• Choose easily visible clothing so that the child stands out among the traffic. Light-coloured coats with reflective strips are ideal for the winter months. (retroreflective stickers and accessories can be purchased from the ACL’s Shop service).

 Advice for parents whose children cycle to school:

Once they reach 10 years of age, the child’s peripheral vision becomes sufficiently developed to assess speeds and distances, which is essential when it comes to traffic and road safety. However, it is also vital that the child be able to master both using their bicycle and the rules of the road before deciding whether you allow them to make these daily journeys on their own. Things to consider:
  • Take the child out on their bike in all types of traffic (towns and villages, roads and paths) to ensure that the child has the necessary control to ride alone. Alternatively, the school might offer such a service and have the child sit a cycling test to check what they have learned, so check with staff to find out whether your child is deemed capable of cycling alone.
  • The same safety rules concerning visibility apply to the cycling child as to the pedestrian child.
  • Regularly check the condition of the child's bicycle so that he or she always sets off on the road with a flawless cycle (lighting system, brakes, correctly inflated tyres, audible bell, etc.).
  • Get the child used to automatically putting their helmet on before any bike ride, regardless of the distance.

Advice for drivers:

  • Children’s reactions are hard to predict, so it is important to be particularly attentive and to reduce your speed in areas surrounding schools and places frequented by lots of children.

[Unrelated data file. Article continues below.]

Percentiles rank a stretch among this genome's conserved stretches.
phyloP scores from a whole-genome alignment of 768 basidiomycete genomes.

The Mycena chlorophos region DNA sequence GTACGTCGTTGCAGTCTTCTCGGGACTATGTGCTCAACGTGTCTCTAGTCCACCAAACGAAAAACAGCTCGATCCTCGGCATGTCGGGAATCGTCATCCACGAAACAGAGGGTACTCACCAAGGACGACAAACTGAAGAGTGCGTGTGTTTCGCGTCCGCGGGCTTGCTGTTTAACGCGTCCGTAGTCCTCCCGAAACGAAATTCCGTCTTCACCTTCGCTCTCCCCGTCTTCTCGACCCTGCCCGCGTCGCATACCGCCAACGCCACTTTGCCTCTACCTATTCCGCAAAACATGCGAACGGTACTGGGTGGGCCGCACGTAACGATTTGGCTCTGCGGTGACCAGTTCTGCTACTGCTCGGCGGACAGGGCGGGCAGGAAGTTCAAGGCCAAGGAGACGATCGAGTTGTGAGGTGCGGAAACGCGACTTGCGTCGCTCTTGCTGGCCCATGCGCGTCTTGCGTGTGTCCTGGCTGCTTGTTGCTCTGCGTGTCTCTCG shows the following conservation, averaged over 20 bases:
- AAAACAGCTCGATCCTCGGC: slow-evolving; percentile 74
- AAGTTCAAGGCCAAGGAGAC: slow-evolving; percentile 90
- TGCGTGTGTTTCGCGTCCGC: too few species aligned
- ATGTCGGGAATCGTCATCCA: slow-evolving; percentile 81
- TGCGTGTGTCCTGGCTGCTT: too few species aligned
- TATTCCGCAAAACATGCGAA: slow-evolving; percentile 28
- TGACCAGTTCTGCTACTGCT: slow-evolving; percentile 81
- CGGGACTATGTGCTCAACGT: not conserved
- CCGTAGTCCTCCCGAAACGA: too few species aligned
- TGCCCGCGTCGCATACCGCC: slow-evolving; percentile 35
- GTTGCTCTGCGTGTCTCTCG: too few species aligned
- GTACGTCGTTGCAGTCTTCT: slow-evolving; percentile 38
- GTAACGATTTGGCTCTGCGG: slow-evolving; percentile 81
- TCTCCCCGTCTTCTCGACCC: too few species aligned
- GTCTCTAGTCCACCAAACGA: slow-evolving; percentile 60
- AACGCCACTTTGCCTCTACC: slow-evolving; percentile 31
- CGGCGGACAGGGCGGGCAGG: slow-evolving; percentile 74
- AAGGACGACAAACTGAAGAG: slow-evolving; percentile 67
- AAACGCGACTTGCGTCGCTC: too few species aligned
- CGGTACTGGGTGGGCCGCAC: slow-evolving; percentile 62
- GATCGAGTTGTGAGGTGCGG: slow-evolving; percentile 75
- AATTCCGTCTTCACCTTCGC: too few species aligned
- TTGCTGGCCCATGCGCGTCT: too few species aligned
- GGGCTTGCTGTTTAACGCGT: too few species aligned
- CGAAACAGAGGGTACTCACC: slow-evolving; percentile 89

• Slow down immediately if you see a child on the side of the road; a few seconds later and you could actually hit them.
  • Avoid overtaking buses at bus stops as children (or indeed adults) may be crossing just in front of the bus and suddenly step out in front of you.
  • When overtaking children riding bicycles, always keep a distance of at least a metre between you and the child in case they should swerve suddenly.
  • Never perform a U-turn or any complicated manoeuvres close to schools or places frequented by lots of children.
The Automobile Club appeals to all road-users to exercise common sense and ensure that this advice is heeded right throughout the year, and not just at the start of the new school year, to ensure the safety and well-being of our children.


Other news

Hybrid or electric: the experts from ACL will be at Wiltz

The Automobile Club du Luxembourg is organising a series of public conferences on...

Read more

Watch out for holes in the road

The more roads there are, the more holes there are. The more holes there are, the less road...

Read more

Rêves de printemps et d'été : Découvrez nos offres de...

Êtes-vous déjà pris par la fièvre du voyage pour le printemps et l'été à venir ? De nombreux...

Read more

The oldest car in Luxembourg's fleet

Alain Friser's Peugeot Type 69 has been chugging along for 120 years. We found the oldest...

Read more